He Whakaputanga - Declaration of Independence,1835

Signed right here 184 years ago

He Whakaputunga final to use

In 1835 on October 28, 34 Northern chiefs gathered right here at Waitangi in the home of James Busby, the British Resident. They were making their mark on history as they signed He Whakaputunga o te Rangatiratanga o Nu Tireni. In English it is known as the Declaration of Independence of the United Tribes of New Zealand and was recognised by King William IV. It declared New Zealand’s independence as a sovereign nation under the Māori chiefs. Signatures continued to be added until 1839, by which time it had 52 signatures. These included the signature of Te Wherowhero, the chief of Waikato who would later become the first Māori king.

The signatories were concerned about the intentions of the growing number of Europeans. British Resident James Busby, saw it as a significant mark of Māori national identity and believed it would prevent other countries from making formal deals with Māori.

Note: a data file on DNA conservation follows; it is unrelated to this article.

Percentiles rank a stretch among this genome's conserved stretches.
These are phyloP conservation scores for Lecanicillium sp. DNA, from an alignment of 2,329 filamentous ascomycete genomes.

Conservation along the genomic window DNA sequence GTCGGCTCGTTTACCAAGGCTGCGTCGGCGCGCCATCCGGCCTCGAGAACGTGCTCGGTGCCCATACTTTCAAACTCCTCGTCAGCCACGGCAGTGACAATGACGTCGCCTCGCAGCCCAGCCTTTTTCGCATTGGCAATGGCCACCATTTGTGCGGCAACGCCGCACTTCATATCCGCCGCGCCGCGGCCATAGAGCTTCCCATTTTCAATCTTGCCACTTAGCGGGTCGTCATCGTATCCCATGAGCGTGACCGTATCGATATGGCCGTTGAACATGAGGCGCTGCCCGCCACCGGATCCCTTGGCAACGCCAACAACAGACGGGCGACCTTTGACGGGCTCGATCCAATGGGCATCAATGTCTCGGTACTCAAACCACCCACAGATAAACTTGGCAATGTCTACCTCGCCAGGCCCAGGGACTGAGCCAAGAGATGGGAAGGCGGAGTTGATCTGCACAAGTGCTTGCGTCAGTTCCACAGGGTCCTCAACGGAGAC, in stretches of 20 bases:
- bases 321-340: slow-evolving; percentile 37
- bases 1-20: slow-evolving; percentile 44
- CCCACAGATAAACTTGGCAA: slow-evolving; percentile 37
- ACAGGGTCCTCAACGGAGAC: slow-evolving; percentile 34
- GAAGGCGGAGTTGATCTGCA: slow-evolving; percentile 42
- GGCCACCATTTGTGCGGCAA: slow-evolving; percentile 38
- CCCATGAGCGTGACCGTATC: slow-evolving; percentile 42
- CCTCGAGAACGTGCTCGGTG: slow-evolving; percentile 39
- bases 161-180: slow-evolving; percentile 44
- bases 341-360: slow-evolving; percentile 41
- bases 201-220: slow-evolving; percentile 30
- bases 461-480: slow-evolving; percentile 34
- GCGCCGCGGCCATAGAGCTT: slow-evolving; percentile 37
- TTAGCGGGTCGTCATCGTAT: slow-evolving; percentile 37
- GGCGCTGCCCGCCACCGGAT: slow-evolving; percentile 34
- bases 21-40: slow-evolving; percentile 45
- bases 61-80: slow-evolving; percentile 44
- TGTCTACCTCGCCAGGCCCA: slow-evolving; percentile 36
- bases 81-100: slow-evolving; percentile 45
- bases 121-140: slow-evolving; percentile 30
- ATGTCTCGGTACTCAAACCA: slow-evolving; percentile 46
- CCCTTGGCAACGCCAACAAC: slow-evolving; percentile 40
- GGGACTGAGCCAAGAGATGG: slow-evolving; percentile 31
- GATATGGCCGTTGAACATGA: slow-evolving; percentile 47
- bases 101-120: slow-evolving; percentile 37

What was the significance of He Whakaputunga to the Treaty Of Waitangi? Because of it, the British felt that the Treaty of Waitangi was required to bring law and order. In the Declaration, the chiefs had agreed that in return for their protection of British subjects in their territory, King William would protect them against threats to their authority. Britain felt the Treaty would protect Māori as foreign interests continued to arrive, with the United States and France competing for influence in New Zealand, as well as private French and British companies planning settlements. It would also cement the special relationship between Māori and British, built up over decades of personal, political and economic ties between the two peoples.

To tell the story of He Whakaputunga while standing in the house where those 34 rangatiratanga left their mark on history really brings events and people of that time to life for students on our education programmes.